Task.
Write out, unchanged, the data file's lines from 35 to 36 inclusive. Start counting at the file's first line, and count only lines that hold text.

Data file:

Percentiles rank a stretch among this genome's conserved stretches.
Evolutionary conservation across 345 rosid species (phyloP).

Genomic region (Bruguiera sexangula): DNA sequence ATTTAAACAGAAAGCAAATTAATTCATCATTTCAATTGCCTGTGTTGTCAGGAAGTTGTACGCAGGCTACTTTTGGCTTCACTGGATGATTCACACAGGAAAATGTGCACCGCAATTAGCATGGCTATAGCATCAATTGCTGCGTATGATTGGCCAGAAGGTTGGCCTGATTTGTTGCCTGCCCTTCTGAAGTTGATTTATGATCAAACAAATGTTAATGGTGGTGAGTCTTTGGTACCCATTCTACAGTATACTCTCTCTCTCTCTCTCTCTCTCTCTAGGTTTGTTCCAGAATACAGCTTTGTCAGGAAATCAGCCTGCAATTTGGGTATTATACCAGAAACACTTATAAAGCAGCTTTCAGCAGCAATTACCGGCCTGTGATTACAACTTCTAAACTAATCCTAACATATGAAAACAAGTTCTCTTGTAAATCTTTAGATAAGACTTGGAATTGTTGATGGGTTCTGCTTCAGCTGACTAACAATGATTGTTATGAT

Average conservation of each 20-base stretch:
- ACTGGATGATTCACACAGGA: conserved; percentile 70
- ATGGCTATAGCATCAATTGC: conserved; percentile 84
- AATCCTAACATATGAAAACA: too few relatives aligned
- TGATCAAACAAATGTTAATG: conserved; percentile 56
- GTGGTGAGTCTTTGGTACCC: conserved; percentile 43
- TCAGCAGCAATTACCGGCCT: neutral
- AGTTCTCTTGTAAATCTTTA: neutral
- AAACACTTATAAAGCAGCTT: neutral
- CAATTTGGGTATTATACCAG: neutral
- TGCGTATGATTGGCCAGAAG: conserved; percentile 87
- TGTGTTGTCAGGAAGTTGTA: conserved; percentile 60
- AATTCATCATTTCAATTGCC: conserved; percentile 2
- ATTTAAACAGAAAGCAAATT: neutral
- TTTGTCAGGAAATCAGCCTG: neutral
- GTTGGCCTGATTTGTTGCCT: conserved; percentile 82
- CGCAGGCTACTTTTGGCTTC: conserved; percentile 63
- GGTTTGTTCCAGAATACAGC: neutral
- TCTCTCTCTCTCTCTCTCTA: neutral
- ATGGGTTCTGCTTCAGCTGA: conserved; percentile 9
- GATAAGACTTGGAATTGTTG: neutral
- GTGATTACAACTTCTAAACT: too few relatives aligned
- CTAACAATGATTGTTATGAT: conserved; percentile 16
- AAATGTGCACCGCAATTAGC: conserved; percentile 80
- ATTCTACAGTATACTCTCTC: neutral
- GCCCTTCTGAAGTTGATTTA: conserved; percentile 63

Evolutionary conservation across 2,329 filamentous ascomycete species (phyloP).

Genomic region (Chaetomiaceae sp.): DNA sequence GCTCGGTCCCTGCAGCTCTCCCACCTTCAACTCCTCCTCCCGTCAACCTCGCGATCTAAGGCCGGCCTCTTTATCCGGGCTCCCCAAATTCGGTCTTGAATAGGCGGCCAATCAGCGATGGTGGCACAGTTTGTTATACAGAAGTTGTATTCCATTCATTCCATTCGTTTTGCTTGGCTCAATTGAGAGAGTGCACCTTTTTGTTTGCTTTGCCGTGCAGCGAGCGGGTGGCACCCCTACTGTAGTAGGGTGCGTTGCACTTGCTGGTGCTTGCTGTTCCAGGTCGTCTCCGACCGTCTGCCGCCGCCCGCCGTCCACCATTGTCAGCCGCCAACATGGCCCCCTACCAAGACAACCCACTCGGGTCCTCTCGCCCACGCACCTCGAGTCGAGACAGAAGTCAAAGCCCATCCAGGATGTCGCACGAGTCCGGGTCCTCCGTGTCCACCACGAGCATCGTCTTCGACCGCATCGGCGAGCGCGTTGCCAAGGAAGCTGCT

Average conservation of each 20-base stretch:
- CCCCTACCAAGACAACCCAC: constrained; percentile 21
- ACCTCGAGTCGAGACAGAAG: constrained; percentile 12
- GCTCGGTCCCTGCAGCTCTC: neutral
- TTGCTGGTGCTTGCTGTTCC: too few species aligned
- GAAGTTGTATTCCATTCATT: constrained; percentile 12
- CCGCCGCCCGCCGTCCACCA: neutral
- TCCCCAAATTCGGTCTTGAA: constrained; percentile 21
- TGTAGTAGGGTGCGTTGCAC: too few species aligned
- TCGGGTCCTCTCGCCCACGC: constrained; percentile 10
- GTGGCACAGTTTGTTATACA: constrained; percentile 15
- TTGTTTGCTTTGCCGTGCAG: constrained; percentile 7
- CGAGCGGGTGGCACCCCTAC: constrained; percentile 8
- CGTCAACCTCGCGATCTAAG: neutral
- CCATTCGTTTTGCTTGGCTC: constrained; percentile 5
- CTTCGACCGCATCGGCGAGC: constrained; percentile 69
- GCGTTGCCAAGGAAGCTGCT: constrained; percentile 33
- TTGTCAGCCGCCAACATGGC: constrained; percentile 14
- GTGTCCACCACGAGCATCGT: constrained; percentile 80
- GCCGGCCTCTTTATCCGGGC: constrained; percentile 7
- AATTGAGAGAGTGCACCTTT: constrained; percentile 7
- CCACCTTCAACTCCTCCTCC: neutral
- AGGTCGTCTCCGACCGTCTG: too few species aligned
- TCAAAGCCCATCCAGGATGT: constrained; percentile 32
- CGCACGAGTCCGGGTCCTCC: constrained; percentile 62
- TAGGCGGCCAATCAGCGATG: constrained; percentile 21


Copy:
- GCTCGGTCCCTGCAGCTCTC: neutral
- TTGCTGGTGCTTGCTGTTCC: too few species aligned